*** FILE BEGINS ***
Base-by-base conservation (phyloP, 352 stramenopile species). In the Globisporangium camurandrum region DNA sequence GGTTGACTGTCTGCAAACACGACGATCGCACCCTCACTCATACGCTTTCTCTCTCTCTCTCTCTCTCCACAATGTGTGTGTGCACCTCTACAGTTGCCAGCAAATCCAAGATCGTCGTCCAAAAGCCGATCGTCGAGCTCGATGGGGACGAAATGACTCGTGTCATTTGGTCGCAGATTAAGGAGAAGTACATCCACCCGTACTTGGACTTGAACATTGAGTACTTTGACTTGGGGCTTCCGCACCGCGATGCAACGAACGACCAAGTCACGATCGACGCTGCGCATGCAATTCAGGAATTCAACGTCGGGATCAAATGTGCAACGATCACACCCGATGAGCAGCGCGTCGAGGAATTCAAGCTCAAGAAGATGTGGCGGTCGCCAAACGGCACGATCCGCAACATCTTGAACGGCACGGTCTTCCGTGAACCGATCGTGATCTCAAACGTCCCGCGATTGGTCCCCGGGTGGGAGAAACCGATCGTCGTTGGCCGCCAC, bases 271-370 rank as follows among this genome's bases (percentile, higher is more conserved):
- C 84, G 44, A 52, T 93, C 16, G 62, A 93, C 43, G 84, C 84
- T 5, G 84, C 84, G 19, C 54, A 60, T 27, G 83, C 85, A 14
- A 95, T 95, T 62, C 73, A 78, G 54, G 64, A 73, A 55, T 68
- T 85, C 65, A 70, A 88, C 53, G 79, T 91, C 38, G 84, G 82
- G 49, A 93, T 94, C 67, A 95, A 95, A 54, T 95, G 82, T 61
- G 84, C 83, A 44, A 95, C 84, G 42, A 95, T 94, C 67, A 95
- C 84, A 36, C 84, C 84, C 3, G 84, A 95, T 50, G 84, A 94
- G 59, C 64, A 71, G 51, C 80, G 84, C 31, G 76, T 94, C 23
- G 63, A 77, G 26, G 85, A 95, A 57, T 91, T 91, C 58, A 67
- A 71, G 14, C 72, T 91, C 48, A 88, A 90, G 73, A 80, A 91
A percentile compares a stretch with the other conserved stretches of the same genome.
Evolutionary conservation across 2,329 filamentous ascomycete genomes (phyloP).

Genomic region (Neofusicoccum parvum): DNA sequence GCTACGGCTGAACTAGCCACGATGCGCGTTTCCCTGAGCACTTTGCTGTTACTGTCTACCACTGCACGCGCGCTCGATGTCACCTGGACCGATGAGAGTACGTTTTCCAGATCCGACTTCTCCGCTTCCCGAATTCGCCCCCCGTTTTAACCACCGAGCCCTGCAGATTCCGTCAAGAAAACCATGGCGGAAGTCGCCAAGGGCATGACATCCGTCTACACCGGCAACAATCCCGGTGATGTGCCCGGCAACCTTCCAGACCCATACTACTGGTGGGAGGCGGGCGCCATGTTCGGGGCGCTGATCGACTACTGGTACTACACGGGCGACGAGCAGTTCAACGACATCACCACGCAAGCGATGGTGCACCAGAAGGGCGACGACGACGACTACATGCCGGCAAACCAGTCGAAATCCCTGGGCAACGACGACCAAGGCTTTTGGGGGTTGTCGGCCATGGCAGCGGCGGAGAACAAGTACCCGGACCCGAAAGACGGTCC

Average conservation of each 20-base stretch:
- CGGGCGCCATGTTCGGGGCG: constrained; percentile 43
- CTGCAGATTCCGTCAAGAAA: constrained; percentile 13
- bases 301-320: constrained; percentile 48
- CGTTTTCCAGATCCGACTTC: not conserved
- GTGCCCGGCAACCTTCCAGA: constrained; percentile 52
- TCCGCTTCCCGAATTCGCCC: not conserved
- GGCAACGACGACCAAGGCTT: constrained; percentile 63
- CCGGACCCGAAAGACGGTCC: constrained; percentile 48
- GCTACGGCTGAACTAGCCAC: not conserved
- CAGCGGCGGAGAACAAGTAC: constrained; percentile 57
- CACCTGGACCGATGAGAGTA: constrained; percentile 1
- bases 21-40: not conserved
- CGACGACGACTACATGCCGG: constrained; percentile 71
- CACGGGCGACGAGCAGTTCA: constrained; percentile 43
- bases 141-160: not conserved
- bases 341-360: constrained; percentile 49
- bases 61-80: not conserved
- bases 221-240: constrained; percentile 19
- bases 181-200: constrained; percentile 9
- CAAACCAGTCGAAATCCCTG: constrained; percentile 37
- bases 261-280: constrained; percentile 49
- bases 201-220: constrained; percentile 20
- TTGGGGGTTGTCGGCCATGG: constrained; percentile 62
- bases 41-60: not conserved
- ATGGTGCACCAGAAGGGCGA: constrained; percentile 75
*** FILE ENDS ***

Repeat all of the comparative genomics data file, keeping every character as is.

Base-by-base conservation (phyloP, 352 stramenopile species). In the Globisporangium camurandrum region DNA sequence GGTTGACTGTCTGCAAACACGACGATCGCACCCTCACTCATACGCTTTCTCTCTCTCTCTCTCTCTCCACAATGTGTGTGTGCACCTCTACAGTTGCCAGCAAATCCAAGATCGTCGTCCAAAAGCCGATCGTCGAGCTCGATGGGGACGAAATGACTCGTGTCATTTGGTCGCAGATTAAGGAGAAGTACATCCACCCGTACTTGGACTTGAACATTGAGTACTTTGACTTGGGGCTTCCGCACCGCGATGCAACGAACGACCAAGTCACGATCGACGCTGCGCATGCAATTCAGGAATTCAACGTCGGGATCAAATGTGCAACGATCACACCCGATGAGCAGCGCGTCGAGGAATTCAAGCTCAAGAAGATGTGGCGGTCGCCAAACGGCACGATCCGCAACATCTTGAACGGCACGGTCTTCCGTGAACCGATCGTGATCTCAAACGTCCCGCGATTGGTCCCCGGGTGGGAGAAACCGATCGTCGTTGGCCGCCAC, bases 271-370 rank as follows among this genome's bases (percentile, higher is more conserved):
- C 84, G 44, A 52, T 93, C 16, G 62, A 93, C 43, G 84, C 84
- T 5, G 84, C 84, G 19, C 54, A 60, T 27, G 83, C 85, A 14
- A 95, T 95, T 62, C 73, A 78, G 54, G 64, A 73, A 55, T 68
- T 85, C 65, A 70, A 88, C 53, G 79, T 91, C 38, G 84, G 82
- G 49, A 93, T 94, C 67, A 95, A 95, A 54, T 95, G 82, T 61
- G 84, C 83, A 44, A 95, C 84, G 42, A 95, T 94, C 67, A 95
- C 84, A 36, C 84, C 84, C 3, G 84, A 95, T 50, G 84, A 94
- G 59, C 64, A 71, G 51, C 80, G 84, C 31, G 76, T 94, C 23
- G 63, A 77, G 26, G 85, A 95, A 57, T 91, T 91, C 58, A 67
- A 71, G 14, C 72, T 91, C 48, A 88, A 90, G 73, A 80, A 91
A percentile compares a stretch with the other conserved stretches of the same genome.
Evolutionary conservation across 2,329 filamentous ascomycete genomes (phyloP).

Genomic region (Neofusicoccum parvum): DNA sequence GCTACGGCTGAACTAGCCACGATGCGCGTTTCCCTGAGCACTTTGCTGTTACTGTCTACCACTGCACGCGCGCTCGATGTCACCTGGACCGATGAGAGTACGTTTTCCAGATCCGACTTCTCCGCTTCCCGAATTCGCCCCCCGTTTTAACCACCGAGCCCTGCAGATTCCGTCAAGAAAACCATGGCGGAAGTCGCCAAGGGCATGACATCCGTCTACACCGGCAACAATCCCGGTGATGTGCCCGGCAACCTTCCAGACCCATACTACTGGTGGGAGGCGGGCGCCATGTTCGGGGCGCTGATCGACTACTGGTACTACACGGGCGACGAGCAGTTCAACGACATCACCACGCAAGCGATGGTGCACCAGAAGGGCGACGACGACGACTACATGCCGGCAAACCAGTCGAAATCCCTGGGCAACGACGACCAAGGCTTTTGGGGGTTGTCGGCCATGGCAGCGGCGGAGAACAAGTACCCGGACCCGAAAGACGGTCC

Average conservation of each 20-base stretch:
- CGGGCGCCATGTTCGGGGCG: constrained; percentile 43
- CTGCAGATTCCGTCAAGAAA: constrained; percentile 13
- bases 301-320: constrained; percentile 48
- CGTTTTCCAGATCCGACTTC: not conserved
- GTGCCCGGCAACCTTCCAGA: constrained; percentile 52
- TCCGCTTCCCGAATTCGCCC: not conserved
- GGCAACGACGACCAAGGCTT: constrained; percentile 63
- CCGGACCCGAAAGACGGTCC: constrained; percentile 48
- GCTACGGCTGAACTAGCCAC: not conserved
- CAGCGGCGGAGAACAAGTAC: constrained; percentile 57
- CACCTGGACCGATGAGAGTA: constrained; percentile 1
- bases 21-40: not conserved
- CGACGACGACTACATGCCGG: constrained; percentile 71
- CACGGGCGACGAGCAGTTCA: constrained; percentile 43
- bases 141-160: not conserved
- bases 341-360: constrained; percentile 49
- bases 61-80: not conserved
- bases 221-240: constrained; percentile 19
- bases 181-200: constrained; percentile 9
- CAAACCAGTCGAAATCCCTG: constrained; percentile 37
- bases 261-280: constrained; percentile 49
- bases 201-220: constrained; percentile 20
- TTGGGGGTTGTCGGCCATGG: constrained; percentile 62
- bases 41-60: not conserved
- ATGGTGCACCAGAAGGGCGA: constrained; percentile 75